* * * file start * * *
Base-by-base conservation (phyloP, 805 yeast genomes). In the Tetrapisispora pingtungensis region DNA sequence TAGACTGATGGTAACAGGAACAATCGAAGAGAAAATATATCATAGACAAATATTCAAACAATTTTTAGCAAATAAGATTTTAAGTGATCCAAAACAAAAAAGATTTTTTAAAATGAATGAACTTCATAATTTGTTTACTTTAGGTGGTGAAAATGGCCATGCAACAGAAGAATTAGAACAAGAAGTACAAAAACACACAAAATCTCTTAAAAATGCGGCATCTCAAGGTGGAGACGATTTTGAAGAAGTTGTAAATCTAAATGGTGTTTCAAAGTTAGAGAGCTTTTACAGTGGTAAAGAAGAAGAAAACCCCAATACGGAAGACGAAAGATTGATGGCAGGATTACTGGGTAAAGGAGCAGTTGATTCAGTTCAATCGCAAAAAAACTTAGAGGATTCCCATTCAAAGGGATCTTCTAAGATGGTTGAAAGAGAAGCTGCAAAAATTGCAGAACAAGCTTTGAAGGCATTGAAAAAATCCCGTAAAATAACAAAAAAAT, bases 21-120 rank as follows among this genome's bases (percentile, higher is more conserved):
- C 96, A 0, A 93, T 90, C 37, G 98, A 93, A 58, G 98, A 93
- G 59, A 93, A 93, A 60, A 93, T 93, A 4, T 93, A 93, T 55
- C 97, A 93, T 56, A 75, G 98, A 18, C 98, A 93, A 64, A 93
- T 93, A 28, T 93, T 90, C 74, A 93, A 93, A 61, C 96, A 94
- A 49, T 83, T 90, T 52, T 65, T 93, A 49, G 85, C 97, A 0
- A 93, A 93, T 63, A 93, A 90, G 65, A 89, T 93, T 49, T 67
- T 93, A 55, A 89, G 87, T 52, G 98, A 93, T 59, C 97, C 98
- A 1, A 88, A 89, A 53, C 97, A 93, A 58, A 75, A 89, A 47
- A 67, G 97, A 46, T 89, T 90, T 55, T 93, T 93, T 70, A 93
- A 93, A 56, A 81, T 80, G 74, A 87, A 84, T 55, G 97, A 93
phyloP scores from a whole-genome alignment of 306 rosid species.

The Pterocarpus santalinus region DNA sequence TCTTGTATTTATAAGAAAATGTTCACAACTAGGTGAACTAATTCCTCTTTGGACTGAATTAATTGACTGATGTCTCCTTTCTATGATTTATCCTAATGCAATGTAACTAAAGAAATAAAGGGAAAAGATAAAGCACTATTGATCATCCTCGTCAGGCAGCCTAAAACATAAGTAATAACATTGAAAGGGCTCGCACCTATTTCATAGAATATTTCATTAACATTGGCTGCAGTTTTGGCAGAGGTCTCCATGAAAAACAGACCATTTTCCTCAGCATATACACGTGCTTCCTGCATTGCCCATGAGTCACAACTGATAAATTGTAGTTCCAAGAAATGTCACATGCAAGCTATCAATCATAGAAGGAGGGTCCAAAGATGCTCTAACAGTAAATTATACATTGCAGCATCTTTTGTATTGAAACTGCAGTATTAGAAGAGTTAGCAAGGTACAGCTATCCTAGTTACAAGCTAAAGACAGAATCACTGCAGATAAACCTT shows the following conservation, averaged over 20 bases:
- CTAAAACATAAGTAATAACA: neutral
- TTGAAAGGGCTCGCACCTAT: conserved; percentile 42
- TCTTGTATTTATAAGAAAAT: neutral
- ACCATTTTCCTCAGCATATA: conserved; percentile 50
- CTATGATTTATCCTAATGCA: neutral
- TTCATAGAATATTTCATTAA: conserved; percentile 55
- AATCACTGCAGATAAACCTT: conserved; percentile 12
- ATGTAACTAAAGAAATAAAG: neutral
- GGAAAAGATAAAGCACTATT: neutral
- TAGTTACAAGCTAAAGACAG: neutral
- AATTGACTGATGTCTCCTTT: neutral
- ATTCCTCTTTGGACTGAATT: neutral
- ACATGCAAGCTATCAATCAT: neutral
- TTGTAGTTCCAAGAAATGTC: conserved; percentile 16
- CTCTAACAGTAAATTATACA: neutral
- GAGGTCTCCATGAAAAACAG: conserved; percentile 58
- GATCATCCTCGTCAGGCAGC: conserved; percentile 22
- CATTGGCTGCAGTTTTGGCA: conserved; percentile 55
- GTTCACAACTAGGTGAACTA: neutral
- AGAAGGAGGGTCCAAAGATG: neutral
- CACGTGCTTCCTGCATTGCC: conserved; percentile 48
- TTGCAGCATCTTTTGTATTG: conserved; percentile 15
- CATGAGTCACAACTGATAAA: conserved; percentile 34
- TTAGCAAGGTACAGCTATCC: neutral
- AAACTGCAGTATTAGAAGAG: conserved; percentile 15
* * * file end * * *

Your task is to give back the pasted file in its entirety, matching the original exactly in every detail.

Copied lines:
Base-by-base conservation (phyloP, 805 yeast genomes). In the Tetrapisispora pingtungensis region DNA sequence TAGACTGATGGTAACAGGAACAATCGAAGAGAAAATATATCATAGACAAATATTCAAACAATTTTTAGCAAATAAGATTTTAAGTGATCCAAAACAAAAAAGATTTTTTAAAATGAATGAACTTCATAATTTGTTTACTTTAGGTGGTGAAAATGGCCATGCAACAGAAGAATTAGAACAAGAAGTACAAAAACACACAAAATCTCTTAAAAATGCGGCATCTCAAGGTGGAGACGATTTTGAAGAAGTTGTAAATCTAAATGGTGTTTCAAAGTTAGAGAGCTTTTACAGTGGTAAAGAAGAAGAAAACCCCAATACGGAAGACGAAAGATTGATGGCAGGATTACTGGGTAAAGGAGCAGTTGATTCAGTTCAATCGCAAAAAAACTTAGAGGATTCCCATTCAAAGGGATCTTCTAAGATGGTTGAAAGAGAAGCTGCAAAAATTGCAGAACAAGCTTTGAAGGCATTGAAAAAATCCCGTAAAATAACAAAAAAAT, bases 21-120 rank as follows among this genome's bases (percentile, higher is more conserved):
- C 96, A 0, A 93, T 90, C 37, G 98, A 93, A 58, G 98, A 93
- G 59, A 93, A 93, A 60, A 93, T 93, A 4, T 93, A 93, T 55
- C 97, A 93, T 56, A 75, G 98, A 18, C 98, A 93, A 64, A 93
- T 93, A 28, T 93, T 90, C 74, A 93, A 93, A 61, C 96, A 94
- A 49, T 83, T 90, T 52, T 65, T 93, A 49, G 85, C 97, A 0
- A 93, A 93, T 63, A 93, A 90, G 65, A 89, T 93, T 49, T 67
- T 93, A 55, A 89, G 87, T 52, G 98, A 93, T 59, C 97, C 98
- A 1, A 88, A 89, A 53, C 97, A 93, A 58, A 75, A 89, A 47
- A 67, G 97, A 46, T 89, T 90, T 55, T 93, T 93, T 70, A 93
- A 93, A 56, A 81, T 80, G 74, A 87, A 84, T 55, G 97, A 93
phyloP scores from a whole-genome alignment of 306 rosid species.

The Pterocarpus santalinus region DNA sequence TCTTGTATTTATAAGAAAATGTTCACAACTAGGTGAACTAATTCCTCTTTGGACTGAATTAATTGACTGATGTCTCCTTTCTATGATTTATCCTAATGCAATGTAACTAAAGAAATAAAGGGAAAAGATAAAGCACTATTGATCATCCTCGTCAGGCAGCCTAAAACATAAGTAATAACATTGAAAGGGCTCGCACCTATTTCATAGAATATTTCATTAACATTGGCTGCAGTTTTGGCAGAGGTCTCCATGAAAAACAGACCATTTTCCTCAGCATATACACGTGCTTCCTGCATTGCCCATGAGTCACAACTGATAAATTGTAGTTCCAAGAAATGTCACATGCAAGCTATCAATCATAGAAGGAGGGTCCAAAGATGCTCTAACAGTAAATTATACATTGCAGCATCTTTTGTATTGAAACTGCAGTATTAGAAGAGTTAGCAAGGTACAGCTATCCTAGTTACAAGCTAAAGACAGAATCACTGCAGATAAACCTT shows the following conservation, averaged over 20 bases:
- CTAAAACATAAGTAATAACA: neutral
- TTGAAAGGGCTCGCACCTAT: conserved; percentile 42
- TCTTGTATTTATAAGAAAAT: neutral
- ACCATTTTCCTCAGCATATA: conserved; percentile 50
- CTATGATTTATCCTAATGCA: neutral
- TTCATAGAATATTTCATTAA: conserved; percentile 55
- AATCACTGCAGATAAACCTT: conserved; percentile 12
- ATGTAACTAAAGAAATAAAG: neutral
- GGAAAAGATAAAGCACTATT: neutral
- TAGTTACAAGCTAAAGACAG: neutral
- AATTGACTGATGTCTCCTTT: neutral
- ATTCCTCTTTGGACTGAATT: neutral
- ACATGCAAGCTATCAATCAT: neutral
- TTGTAGTTCCAAGAAATGTC: conserved; percentile 16
- CTCTAACAGTAAATTATACA: neutral
- GAGGTCTCCATGAAAAACAG: conserved; percentile 58
- GATCATCCTCGTCAGGCAGC: conserved; percentile 22
- CATTGGCTGCAGTTTTGGCA: conserved; percentile 55
- GTTCACAACTAGGTGAACTA: neutral
- AGAAGGAGGGTCCAAAGATG: neutral
- CACGTGCTTCCTGCATTGCC: conserved; percentile 48
- TTGCAGCATCTTTTGTATTG: conserved; percentile 15
- CATGAGTCACAACTGATAAA: conserved; percentile 34
- TTAGCAAGGTACAGCTATCC: neutral
- AAACTGCAGTATTAGAAGAG: conserved; percentile 15